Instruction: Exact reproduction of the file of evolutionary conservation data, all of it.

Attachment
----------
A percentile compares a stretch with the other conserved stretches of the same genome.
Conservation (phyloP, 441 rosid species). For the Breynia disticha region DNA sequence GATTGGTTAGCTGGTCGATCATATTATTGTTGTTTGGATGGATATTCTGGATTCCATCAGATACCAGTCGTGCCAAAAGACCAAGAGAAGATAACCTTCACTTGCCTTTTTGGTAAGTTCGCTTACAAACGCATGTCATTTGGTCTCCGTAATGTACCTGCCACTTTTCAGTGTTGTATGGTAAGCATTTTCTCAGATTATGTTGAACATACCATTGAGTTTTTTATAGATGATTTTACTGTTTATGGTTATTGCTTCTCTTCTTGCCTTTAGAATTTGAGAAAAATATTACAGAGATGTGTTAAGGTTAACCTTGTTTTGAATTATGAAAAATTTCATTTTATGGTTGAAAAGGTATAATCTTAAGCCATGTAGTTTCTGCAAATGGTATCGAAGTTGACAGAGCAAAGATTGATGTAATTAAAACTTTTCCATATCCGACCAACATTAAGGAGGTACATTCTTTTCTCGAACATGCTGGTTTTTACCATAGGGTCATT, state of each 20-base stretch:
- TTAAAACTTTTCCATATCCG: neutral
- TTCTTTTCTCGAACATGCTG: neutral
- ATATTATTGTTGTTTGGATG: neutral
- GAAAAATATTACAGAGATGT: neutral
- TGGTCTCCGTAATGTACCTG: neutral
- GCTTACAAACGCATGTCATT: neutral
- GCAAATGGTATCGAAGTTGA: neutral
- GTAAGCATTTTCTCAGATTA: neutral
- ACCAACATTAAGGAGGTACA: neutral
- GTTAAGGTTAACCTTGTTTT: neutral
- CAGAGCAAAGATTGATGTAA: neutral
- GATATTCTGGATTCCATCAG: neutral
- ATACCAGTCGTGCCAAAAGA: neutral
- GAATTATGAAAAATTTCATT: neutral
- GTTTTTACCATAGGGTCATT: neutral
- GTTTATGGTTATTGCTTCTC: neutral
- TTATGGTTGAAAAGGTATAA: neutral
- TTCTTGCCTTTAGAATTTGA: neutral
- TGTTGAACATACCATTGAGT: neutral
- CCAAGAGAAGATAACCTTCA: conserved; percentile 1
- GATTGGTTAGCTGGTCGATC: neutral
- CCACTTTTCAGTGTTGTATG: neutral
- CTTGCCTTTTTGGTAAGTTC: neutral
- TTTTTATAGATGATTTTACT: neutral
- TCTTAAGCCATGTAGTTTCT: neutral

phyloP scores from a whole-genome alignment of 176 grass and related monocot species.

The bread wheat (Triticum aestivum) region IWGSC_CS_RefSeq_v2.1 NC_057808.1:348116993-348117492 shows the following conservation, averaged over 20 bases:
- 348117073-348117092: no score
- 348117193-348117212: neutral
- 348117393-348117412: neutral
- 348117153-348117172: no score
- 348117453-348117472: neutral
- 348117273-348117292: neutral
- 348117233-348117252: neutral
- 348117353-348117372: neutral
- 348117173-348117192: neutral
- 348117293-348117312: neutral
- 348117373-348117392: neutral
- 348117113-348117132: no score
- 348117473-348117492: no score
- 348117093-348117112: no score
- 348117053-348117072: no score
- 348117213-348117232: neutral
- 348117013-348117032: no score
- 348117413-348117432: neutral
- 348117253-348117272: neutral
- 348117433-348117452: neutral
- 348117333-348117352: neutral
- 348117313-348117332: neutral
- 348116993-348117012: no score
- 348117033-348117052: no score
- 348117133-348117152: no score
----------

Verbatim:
A percentile compares a stretch with the other conserved stretches of the same genome.
Conservation (phyloP, 441 rosid species). For the Breynia disticha region DNA sequence GATTGGTTAGCTGGTCGATCATATTATTGTTGTTTGGATGGATATTCTGGATTCCATCAGATACCAGTCGTGCCAAAAGACCAAGAGAAGATAACCTTCACTTGCCTTTTTGGTAAGTTCGCTTACAAACGCATGTCATTTGGTCTCCGTAATGTACCTGCCACTTTTCAGTGTTGTATGGTAAGCATTTTCTCAGATTATGTTGAACATACCATTGAGTTTTTTATAGATGATTTTACTGTTTATGGTTATTGCTTCTCTTCTTGCCTTTAGAATTTGAGAAAAATATTACAGAGATGTGTTAAGGTTAACCTTGTTTTGAATTATGAAAAATTTCATTTTATGGTTGAAAAGGTATAATCTTAAGCCATGTAGTTTCTGCAAATGGTATCGAAGTTGACAGAGCAAAGATTGATGTAATTAAAACTTTTCCATATCCGACCAACATTAAGGAGGTACATTCTTTTCTCGAACATGCTGGTTTTTACCATAGGGTCATT, state of each 20-base stretch:
- TTAAAACTTTTCCATATCCG: neutral
- TTCTTTTCTCGAACATGCTG: neutral
- ATATTATTGTTGTTTGGATG: neutral
- GAAAAATATTACAGAGATGT: neutral
- TGGTCTCCGTAATGTACCTG: neutral
- GCTTACAAACGCATGTCATT: neutral
- GCAAATGGTATCGAAGTTGA: neutral
- GTAAGCATTTTCTCAGATTA: neutral
- ACCAACATTAAGGAGGTACA: neutral
- GTTAAGGTTAACCTTGTTTT: neutral
- CAGAGCAAAGATTGATGTAA: neutral
- GATATTCTGGATTCCATCAG: neutral
- ATACCAGTCGTGCCAAAAGA: neutral
- GAATTATGAAAAATTTCATT: neutral
- GTTTTTACCATAGGGTCATT: neutral
- GTTTATGGTTATTGCTTCTC: neutral
- TTATGGTTGAAAAGGTATAA: neutral
- TTCTTGCCTTTAGAATTTGA: neutral
- TGTTGAACATACCATTGAGT: neutral
- CCAAGAGAAGATAACCTTCA: conserved; percentile 1
- GATTGGTTAGCTGGTCGATC: neutral
- CCACTTTTCAGTGTTGTATG: neutral
- CTTGCCTTTTTGGTAAGTTC: neutral
- TTTTTATAGATGATTTTACT: neutral
- TCTTAAGCCATGTAGTTTCT: neutral

phyloP scores from a whole-genome alignment of 176 grass and related monocot species.

The bread wheat (Triticum aestivum) region IWGSC_CS_RefSeq_v2.1 NC_057808.1:348116993-348117492 shows the following conservation, averaged over 20 bases:
- 348117073-348117092: no score
- 348117193-348117212: neutral
- 348117393-348117412: neutral
- 348117153-348117172: no score
- 348117453-348117472: neutral
- 348117273-348117292: neutral
- 348117233-348117252: neutral
- 348117353-348117372: neutral
- 348117173-348117192: neutral
- 348117293-348117312: neutral
- 348117373-348117392: neutral
- 348117113-348117132: no score
- 348117473-348117492: no score
- 348117093-348117112: no score
- 348117053-348117072: no score
- 348117213-348117232: neutral
- 348117013-348117032: no score
- 348117413-348117432: neutral
- 348117253-348117272: neutral
- 348117433-348117452: neutral
- 348117333-348117352: neutral
- 348117313-348117332: neutral
- 348116993-348117012: no score
- 348117033-348117052: no score
- 348117133-348117152: no score